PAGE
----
Outmaneuvered by Octavian politically and intellectually, Antony fled with his legions to Gaul where his forces were defeated by Octavian’s. At a truce, Antony, Octavian and Lepidus formed The Second Triumvirate in 43 BCE and agreed to partitioning Rome’s holdings among them to rule jointly. Lepidus was given Africa to rule, Octavian the west, from Rome, and Antony the east.
Antony and Cleopatra
After defeating the armies of Brutus (l.23-42 BCE) and Cassius (l.c.85-42 BCE) at the Battle of Philippi in 42 BCE, Octavian returned to Rome and Antony went east where, at Tarsus in 41 BCE, he summoned the Egyptian queen Cleopatra VII to appear before him. He planned on charging Cleopatra with sedition against Rome (for aiding and abetting Cassius and Brutus) in order to fine her a substantial sum to help pay his army. Cleopatra, however, manipulated her entrance to Tarsus in such a way that she immediately cast a spell over Antony which he would never be able to break. As Plutarch describes:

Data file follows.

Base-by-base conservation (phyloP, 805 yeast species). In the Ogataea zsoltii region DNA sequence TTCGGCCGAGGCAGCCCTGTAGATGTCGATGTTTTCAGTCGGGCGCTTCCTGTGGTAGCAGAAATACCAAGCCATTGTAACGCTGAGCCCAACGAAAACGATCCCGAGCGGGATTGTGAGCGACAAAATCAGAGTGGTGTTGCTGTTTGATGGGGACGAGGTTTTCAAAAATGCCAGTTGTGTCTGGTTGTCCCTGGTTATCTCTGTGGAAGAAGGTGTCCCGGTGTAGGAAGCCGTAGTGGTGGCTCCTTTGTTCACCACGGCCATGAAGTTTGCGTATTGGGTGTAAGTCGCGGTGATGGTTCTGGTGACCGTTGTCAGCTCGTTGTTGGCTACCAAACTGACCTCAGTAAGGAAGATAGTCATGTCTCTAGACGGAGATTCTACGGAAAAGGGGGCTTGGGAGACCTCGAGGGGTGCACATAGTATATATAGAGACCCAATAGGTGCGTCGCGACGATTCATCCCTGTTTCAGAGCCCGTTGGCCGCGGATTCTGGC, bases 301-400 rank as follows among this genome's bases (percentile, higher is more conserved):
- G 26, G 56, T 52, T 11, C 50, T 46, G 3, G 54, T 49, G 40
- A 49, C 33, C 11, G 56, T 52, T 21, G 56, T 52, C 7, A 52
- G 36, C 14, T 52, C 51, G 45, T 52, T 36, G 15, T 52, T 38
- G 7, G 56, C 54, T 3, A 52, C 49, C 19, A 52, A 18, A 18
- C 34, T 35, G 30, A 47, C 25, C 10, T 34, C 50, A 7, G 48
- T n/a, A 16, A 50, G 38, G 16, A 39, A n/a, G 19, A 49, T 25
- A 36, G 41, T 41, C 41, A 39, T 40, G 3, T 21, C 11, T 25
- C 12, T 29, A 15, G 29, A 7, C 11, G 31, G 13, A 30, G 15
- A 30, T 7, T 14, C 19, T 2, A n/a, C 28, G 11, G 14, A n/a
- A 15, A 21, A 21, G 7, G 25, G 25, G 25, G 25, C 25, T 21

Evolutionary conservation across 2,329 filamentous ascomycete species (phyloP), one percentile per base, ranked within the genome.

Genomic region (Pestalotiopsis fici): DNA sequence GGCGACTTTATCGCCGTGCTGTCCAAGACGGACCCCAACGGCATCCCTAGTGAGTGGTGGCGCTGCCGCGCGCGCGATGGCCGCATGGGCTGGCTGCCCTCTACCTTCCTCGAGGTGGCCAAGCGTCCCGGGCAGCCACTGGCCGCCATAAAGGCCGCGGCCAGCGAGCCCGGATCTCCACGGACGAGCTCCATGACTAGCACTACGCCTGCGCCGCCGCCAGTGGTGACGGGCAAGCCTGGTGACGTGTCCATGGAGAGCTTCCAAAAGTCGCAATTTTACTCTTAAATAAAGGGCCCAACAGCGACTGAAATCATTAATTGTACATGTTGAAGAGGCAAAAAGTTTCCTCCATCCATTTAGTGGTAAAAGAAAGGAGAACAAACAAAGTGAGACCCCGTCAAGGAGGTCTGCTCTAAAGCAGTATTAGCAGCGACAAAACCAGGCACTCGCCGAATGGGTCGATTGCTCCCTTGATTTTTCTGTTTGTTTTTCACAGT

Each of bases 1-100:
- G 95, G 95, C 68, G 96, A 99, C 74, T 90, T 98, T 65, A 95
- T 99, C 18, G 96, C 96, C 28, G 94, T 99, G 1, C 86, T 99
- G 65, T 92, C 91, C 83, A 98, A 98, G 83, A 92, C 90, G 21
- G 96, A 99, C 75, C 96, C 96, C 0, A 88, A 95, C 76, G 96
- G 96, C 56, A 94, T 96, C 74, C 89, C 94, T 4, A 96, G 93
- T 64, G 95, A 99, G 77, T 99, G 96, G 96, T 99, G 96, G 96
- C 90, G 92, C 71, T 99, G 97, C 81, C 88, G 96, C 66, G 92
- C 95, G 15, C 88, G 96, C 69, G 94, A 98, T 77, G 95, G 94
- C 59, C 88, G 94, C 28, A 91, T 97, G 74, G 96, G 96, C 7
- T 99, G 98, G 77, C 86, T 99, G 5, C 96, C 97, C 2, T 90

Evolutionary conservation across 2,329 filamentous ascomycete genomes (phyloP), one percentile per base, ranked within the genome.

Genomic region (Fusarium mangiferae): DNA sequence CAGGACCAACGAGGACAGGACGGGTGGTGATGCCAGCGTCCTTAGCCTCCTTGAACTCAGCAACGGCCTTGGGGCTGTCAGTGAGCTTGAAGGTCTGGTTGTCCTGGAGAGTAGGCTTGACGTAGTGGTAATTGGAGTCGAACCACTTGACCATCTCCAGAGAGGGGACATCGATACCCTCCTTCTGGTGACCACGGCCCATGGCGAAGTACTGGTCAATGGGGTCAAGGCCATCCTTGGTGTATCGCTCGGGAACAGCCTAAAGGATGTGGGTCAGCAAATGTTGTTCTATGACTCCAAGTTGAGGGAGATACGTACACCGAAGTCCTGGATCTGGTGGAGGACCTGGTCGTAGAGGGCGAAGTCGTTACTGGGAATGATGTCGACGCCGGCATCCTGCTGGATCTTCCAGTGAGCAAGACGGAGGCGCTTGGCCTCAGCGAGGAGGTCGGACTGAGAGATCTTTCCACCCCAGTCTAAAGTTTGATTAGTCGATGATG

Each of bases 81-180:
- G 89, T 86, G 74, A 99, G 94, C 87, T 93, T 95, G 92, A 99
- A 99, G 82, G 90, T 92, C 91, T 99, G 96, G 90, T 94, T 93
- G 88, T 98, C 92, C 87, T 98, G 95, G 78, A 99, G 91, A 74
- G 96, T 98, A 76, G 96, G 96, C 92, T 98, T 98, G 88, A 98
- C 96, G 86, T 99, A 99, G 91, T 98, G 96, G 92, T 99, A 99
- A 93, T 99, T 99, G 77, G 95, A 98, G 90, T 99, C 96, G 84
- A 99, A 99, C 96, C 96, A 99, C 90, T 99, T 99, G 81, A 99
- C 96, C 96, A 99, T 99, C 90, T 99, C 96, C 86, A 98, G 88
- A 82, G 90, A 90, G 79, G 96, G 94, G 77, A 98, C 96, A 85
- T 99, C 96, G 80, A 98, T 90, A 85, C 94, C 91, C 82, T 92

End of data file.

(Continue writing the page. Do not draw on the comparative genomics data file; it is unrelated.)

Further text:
She received several letters, both from Antony and from his friends, to summon her, but she took no account of these orders; and at last, as if in mockery of them, she came sailing up the river Cydnus, in a barge with gilded stern and outspread sails of purple, while oars of silver beat time to the music of flutes and fifes and harps. She herself lay all along under a canopy of cloth of gold, dressed as Venus in a picture, and beautiful young boys, like painted Cupids, stood on each side to fan her. Her maids were dressed like sea nymphs and graces, some steering at the rudder, some working at the ropes. […] On her arrival, Antony sent to invite her to supper. She thought it fitter he should come to her; so, willing to show his good-humour and courtesy, he complied, and went. He found the preparations to receive him magnificent beyond expression, but nothing so admirable as the great number of lights; for on a sudden there was let down altogether so great a number of branches with lights in them so ingeniously disposed, some in squares, and some in circles, that the whole thing was a spectacle that has seldom been equaled for beauty. (Life of Antony)